“This is not about pitting one diversity group against another, so I’m happy to vote for a Hispanic, a Black person, an L.G.B.T.Q. person, an A.A.P.I. person,” Ms. Hirono said. Mr. Biden, she added, made a commitment to diversity in his administration, “and that is what we’re calling for.”

A Rise in Attacks Against Asian-Americans

    • Eight people, including six women of Asian descent, were killed in the Atlanta massage parlor shootings. The suspect’s motives are under investigation, but Asian communities across the United States are on alert because of a surge in attacks against Asian-Americans over the past year.
    • A torrent of hate and violence against Asian-Americans around the U.S. began last spring, in the early days of the coronavirus pandemic. Community leaders say the bigotry was spurred by the rhetoric of former President Trump, who referred to the coronavirus as the “China virus.”
    • In New York, a wave of xenophobia and violence has been compounded by the economic fallout of the pandemic, which has dealt a severe blow to New York’s Asian-American communities. Many community leaders say racist assaults are being overlooked by the authorities.
    • In January, an 84-year-old man from Thailand was violently slammed to the ground in San Francisco, resulting in his death at a hospital two days later. The attack, captured on video, has become a rallying cry.

    Ms. Hirono, who is Japanese-American, said she had also pressed the White House to more regularly poll Asian-Americans and Pacific Islanders when gauging support for policy proposals, as it would Black Americans, women and other groups.

    Democrats have warned for a year that Republicans’ hostility toward China related to the coronavirus pandemic — including former President Donald J. Trump’s references to the “Kung flu” and the “China virus” — was fanning anti-Asian sentiment. They have started taking more assertive action since last week’s shooting in Atlanta, which left six women of Asian descent dead, pressing their majorities in Congress and the White House to take clearer actions.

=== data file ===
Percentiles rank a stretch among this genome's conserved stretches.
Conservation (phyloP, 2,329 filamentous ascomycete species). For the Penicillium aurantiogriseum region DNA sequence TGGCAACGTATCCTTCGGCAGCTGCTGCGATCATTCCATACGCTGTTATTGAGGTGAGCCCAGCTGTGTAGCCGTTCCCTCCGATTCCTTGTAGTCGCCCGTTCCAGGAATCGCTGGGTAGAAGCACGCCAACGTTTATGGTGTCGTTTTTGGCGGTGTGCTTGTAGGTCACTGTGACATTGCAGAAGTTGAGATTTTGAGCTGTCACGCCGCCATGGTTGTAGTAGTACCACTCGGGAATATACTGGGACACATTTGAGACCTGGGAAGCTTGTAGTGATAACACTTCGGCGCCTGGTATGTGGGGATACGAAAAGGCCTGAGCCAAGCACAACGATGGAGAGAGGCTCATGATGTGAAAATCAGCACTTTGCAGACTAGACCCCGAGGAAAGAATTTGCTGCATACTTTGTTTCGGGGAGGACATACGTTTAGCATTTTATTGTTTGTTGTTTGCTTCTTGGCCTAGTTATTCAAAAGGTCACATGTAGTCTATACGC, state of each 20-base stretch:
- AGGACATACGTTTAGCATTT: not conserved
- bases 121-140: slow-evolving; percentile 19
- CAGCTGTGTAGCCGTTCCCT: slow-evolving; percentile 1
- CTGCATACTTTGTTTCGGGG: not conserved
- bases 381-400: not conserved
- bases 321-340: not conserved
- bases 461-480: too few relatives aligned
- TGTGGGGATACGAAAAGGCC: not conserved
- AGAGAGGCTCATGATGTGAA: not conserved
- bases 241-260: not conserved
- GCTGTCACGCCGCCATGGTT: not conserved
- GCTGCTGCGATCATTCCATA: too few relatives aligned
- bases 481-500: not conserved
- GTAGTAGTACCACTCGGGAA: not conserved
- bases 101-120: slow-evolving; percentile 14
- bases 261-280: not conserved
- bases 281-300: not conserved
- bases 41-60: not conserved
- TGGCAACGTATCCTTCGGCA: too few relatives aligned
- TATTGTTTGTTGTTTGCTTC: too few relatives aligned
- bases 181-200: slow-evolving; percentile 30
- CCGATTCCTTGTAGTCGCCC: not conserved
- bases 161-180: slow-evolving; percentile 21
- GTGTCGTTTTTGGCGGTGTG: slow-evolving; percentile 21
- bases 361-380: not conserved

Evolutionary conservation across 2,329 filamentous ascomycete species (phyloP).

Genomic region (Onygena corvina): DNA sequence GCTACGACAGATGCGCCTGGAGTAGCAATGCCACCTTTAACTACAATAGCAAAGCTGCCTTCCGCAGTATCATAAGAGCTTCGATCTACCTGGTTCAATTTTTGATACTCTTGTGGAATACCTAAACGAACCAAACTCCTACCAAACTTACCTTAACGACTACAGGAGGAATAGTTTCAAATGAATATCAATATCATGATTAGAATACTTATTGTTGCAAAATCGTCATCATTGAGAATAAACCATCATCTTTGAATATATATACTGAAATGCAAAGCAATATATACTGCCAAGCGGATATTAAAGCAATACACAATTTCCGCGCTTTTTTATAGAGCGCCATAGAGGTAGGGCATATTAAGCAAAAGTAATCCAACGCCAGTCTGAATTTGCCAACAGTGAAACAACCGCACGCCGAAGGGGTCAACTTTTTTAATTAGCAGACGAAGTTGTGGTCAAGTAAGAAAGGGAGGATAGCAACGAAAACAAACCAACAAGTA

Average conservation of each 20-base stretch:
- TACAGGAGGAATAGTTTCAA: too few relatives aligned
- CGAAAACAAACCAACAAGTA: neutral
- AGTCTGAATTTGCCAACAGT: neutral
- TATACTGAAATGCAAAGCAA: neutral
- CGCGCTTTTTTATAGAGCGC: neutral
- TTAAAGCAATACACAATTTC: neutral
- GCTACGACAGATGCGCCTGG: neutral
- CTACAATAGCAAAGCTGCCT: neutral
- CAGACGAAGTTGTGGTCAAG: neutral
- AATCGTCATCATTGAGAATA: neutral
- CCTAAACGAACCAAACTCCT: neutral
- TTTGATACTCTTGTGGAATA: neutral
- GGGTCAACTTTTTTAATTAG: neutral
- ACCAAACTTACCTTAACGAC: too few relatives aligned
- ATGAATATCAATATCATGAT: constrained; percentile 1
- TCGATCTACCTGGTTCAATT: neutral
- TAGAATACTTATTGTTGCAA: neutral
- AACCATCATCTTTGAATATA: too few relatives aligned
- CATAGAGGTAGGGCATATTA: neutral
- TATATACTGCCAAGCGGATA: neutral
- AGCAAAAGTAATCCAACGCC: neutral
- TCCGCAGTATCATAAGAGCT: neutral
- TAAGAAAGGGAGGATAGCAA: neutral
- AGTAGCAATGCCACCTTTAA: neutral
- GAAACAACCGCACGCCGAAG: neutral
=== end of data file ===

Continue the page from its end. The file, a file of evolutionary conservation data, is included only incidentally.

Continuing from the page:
Senator Chuck Schumer, Democrat of New York and the majority leader, said on Tuesday that he would fast-track two Democratic bills aimed at tackling the issue.

    The first, written by Ms. Hirono and Representative Grace Meng of New York, would delegate a Justice Department official to review all coronavirus-related hate crime reports, direct health officials to issue guidance to discourage racist descriptions of the virus and promote online hate crime databases. The second, introduced by Senator Richard J. Durbin of Illinois, would create new offices in the F.B.I., the Justice Department and the Homeland Security Department focused on domestic terrorism.

    “Here in America, we all know that an attack against any one group is an attack against all of us,” Mr. Schumer said on the Senate floor. “So it is up to all of us now to stand up and speak out in support of the Asian-American community in America.”

    At least one prominent Republican joined Democrats on Tuesday in drawing attention to the issue. Senator Mitch McConnell of Kentucky, whose wife, Elaine Chao, was born in Taiwan, said anti-Asian racism was a real force in America. But Mr. McConnell, the minority leader, rebuffed Democrats’ efforts to tie the Atlanta shootings to strict new gun control measures.

    “As the husband for almost three decades of an Asian-American woman, I have noticed and we have experienced over the years racial prejudice against Asian-Americans,” he said. “It certainly rose to the fore for everyone else when we saw these shootings.”